And when Don Quixote had ended his discourse, Sancho himself burst out regarding the priest: "By my faith, I am certain if Reinaldos of Montalvan had heard the little man's words, he would have given him such a spank on the mouth that he would not have spoken for the next three years."

Patrick's early life recorded by Montalvan and Calderon. He is also frequently referred to by Messingham. But further reflection convinces me that the writer alluded to was in reality the celebrated Latin author of the third century already mentioned, Caius Julius Solinus. Solinus has of course no allusion to St.

By my faith, I'm certain if Reinaldos of Montalvan had heard the little man's words he would have given him such a spank on the mouth that he wouldn't have spoken for the next three years; ay, let him tackle them, and he'll see how he'll get out of their hands!"

With the following picturesque passage referring to the warlike training of their children by the Irish, as recorded by a Roman writer in the third century of the Christian era, we take leave of Solinus, who we have no doubt was the author referred to by Montalvan and Calderon under the name of "Solino:" 'The Excellent and Pleasant Worke of Julius Solinus Polyhistor.

Patrick, and in Montalvan to 'Jacobo Januense, o Genuense, Dominicano. The person thus disguised is the famous Jacobus de Voragine, the Dominican, author of 'The Golden Legend, who was Bishop of Genoa in 1292, and died at a very advanced age in 1298. Of the 'Legenda Aurea', the fiftieth chapter is devoted to St. Patrick.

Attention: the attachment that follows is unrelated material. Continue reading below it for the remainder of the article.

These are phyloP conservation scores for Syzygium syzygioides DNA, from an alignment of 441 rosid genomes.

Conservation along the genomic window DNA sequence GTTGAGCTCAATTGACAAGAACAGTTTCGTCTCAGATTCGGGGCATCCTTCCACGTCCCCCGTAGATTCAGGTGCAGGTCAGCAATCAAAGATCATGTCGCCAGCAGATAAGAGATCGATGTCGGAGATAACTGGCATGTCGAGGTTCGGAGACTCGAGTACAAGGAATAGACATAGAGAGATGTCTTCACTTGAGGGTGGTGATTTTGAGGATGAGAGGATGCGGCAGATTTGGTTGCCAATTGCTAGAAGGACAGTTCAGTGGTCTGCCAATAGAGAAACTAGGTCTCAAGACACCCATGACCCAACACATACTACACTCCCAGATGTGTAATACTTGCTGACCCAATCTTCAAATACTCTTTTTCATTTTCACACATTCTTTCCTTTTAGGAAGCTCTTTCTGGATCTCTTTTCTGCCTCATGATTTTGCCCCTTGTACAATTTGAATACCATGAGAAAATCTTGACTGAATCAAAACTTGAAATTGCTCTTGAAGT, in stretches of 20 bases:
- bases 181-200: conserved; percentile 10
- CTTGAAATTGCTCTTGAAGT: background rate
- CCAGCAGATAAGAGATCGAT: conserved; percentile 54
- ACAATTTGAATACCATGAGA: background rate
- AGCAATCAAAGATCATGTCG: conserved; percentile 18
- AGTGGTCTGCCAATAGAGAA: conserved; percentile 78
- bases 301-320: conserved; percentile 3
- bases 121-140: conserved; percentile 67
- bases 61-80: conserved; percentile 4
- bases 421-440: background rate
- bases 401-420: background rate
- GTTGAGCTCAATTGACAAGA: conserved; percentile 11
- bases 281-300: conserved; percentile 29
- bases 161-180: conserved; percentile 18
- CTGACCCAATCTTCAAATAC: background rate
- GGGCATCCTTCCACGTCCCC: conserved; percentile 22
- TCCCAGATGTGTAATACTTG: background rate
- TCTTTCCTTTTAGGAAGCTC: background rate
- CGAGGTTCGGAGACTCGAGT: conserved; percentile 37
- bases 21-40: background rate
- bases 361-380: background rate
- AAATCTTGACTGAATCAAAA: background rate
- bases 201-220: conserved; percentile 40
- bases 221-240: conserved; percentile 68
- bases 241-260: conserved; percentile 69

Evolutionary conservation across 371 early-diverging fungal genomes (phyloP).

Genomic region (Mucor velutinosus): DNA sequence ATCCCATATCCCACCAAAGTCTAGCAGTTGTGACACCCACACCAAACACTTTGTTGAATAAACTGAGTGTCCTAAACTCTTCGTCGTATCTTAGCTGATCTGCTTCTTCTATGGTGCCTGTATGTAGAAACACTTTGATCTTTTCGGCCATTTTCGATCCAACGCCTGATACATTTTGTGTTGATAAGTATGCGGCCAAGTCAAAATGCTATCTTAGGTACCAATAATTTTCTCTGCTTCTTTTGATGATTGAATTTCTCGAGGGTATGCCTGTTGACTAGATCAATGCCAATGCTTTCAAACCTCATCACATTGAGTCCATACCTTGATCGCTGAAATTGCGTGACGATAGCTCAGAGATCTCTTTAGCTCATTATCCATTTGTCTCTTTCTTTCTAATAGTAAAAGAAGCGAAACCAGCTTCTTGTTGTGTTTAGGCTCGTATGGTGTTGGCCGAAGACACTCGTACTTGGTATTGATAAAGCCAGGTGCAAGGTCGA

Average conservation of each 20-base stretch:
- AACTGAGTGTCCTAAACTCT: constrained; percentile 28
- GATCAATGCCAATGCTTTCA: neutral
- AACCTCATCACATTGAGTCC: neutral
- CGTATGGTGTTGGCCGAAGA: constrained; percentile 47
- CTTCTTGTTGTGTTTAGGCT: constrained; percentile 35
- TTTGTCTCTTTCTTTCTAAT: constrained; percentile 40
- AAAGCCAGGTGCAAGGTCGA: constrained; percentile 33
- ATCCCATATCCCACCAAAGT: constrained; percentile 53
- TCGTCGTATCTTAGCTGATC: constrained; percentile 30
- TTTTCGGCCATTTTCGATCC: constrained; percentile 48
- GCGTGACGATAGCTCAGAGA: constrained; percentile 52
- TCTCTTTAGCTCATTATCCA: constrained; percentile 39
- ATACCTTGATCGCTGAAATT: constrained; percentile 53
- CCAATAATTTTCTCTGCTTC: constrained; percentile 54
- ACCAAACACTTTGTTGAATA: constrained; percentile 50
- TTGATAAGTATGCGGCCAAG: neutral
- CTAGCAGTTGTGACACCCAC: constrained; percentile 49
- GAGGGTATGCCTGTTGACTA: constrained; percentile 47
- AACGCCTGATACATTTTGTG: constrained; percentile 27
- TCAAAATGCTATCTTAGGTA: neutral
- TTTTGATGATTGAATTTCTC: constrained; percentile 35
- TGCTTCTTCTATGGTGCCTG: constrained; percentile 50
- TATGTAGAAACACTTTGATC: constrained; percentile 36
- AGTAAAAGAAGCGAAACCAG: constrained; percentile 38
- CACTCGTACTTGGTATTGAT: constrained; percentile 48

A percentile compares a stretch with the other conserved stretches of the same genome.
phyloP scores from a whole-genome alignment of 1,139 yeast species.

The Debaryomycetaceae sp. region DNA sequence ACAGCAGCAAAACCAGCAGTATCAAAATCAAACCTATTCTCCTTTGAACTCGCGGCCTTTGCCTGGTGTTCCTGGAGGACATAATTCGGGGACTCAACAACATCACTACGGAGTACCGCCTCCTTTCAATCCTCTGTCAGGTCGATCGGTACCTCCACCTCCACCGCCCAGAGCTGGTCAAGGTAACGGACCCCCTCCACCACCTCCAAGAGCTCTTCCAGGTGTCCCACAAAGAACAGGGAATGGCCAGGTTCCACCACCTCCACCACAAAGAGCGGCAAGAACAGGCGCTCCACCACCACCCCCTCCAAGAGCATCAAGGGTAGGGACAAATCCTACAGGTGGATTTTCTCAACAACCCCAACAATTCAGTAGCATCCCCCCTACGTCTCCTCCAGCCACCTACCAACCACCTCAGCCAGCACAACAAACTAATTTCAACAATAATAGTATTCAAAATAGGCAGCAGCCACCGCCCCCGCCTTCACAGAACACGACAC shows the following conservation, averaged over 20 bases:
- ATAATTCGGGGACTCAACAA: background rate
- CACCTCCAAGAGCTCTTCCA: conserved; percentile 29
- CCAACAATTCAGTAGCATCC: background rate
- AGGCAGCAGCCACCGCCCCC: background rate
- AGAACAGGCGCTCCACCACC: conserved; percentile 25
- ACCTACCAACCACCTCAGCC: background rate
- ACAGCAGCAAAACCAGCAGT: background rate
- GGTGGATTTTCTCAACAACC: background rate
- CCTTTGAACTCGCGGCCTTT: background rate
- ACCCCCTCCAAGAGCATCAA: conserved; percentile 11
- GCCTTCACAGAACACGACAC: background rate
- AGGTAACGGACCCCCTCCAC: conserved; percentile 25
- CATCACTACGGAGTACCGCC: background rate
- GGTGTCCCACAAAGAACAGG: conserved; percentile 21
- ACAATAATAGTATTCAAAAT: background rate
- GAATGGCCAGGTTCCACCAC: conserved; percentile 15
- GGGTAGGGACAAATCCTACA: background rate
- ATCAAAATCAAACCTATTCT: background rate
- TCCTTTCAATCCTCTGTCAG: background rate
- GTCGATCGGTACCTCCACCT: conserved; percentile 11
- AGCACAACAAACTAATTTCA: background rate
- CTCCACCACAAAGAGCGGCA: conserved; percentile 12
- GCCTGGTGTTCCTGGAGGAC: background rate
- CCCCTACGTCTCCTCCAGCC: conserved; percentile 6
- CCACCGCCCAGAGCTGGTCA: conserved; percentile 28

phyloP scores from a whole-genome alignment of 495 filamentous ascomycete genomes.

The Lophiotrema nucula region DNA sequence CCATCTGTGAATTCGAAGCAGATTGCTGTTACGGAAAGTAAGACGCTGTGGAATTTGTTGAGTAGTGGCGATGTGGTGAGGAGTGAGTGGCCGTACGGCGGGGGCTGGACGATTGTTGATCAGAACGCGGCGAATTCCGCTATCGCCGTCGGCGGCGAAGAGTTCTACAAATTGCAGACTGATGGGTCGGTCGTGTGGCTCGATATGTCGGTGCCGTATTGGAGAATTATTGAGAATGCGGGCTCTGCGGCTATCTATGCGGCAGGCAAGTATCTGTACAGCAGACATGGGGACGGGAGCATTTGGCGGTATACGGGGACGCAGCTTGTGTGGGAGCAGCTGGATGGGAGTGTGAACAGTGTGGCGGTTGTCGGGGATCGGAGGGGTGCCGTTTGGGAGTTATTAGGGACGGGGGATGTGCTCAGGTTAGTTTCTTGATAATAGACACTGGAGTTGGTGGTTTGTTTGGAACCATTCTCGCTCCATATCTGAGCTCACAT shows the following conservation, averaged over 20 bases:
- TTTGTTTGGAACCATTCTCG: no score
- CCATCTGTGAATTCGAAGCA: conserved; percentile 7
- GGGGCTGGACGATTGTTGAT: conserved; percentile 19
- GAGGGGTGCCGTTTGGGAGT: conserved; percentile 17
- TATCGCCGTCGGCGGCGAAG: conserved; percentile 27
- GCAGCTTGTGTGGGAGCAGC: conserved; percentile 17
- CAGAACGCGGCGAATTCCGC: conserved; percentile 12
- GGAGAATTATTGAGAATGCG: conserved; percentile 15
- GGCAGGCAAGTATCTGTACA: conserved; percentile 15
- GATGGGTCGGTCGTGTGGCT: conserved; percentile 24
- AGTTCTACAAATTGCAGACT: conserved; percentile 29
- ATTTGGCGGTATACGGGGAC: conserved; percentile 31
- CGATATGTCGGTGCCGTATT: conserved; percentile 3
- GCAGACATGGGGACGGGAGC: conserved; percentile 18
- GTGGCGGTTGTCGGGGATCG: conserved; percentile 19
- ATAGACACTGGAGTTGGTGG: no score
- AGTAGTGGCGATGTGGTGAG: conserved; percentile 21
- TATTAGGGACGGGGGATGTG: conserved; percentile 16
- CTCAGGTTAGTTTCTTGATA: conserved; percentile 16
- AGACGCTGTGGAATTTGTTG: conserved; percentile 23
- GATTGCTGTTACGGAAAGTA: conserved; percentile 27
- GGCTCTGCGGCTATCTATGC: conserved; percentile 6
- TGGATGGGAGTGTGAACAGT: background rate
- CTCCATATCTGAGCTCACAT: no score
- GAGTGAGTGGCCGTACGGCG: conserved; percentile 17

This is probably the passage which Messingham and Montalvan quote, though a different reference is given. 'Maurolicus Siculus', who follows next in Messingham and Montalvan, is omitted by Calderon. "David Roto, y el prudente Primado de toda Hibernia," are one and the same person.

Pitseus, upon the year 1259, in which the said Mathew died, gives him a great many more encomiums, which for brevity sake I hear omit. The remaining half of 'Mateo Rodulfo' turns out to be Ranulphus or Ralph, Higden, the Monk of Chester, whose Polychronicon is quoted both by Messingham and Montalvan.

'Membrosio' is called 'Mombrisio' in Montalvan, and 'Mombrusius' in Messingham. Correctly it was neither. The writer referred to is 'Boninus Mombritius', a fine copy of whose 'Sanctuarium' is in the British Museum.

"Wounded no," said Don Quixote, "but bruised and battered no doubt, for that bastard Don Roland has cudgelled me with the trunk of an oak tree, and all for envy, because he sees that I alone rival him in his achievements. But I should not call myself Reinaldos of Montalvan did he not pay me for it in spite of all his enchantments as soon as I rise from this bed.

Patrick's Purgatory is "Mensignano," with the reference in the margin of Montalvan's 'Vida y Purgatorio' to his 'Florilegium'. This of course is Messingham, out of whose book, aided by his own wild imagination, Perez de Montalvan created the character of Luis Enius, who is presented to us with such dramatic power by Calderon.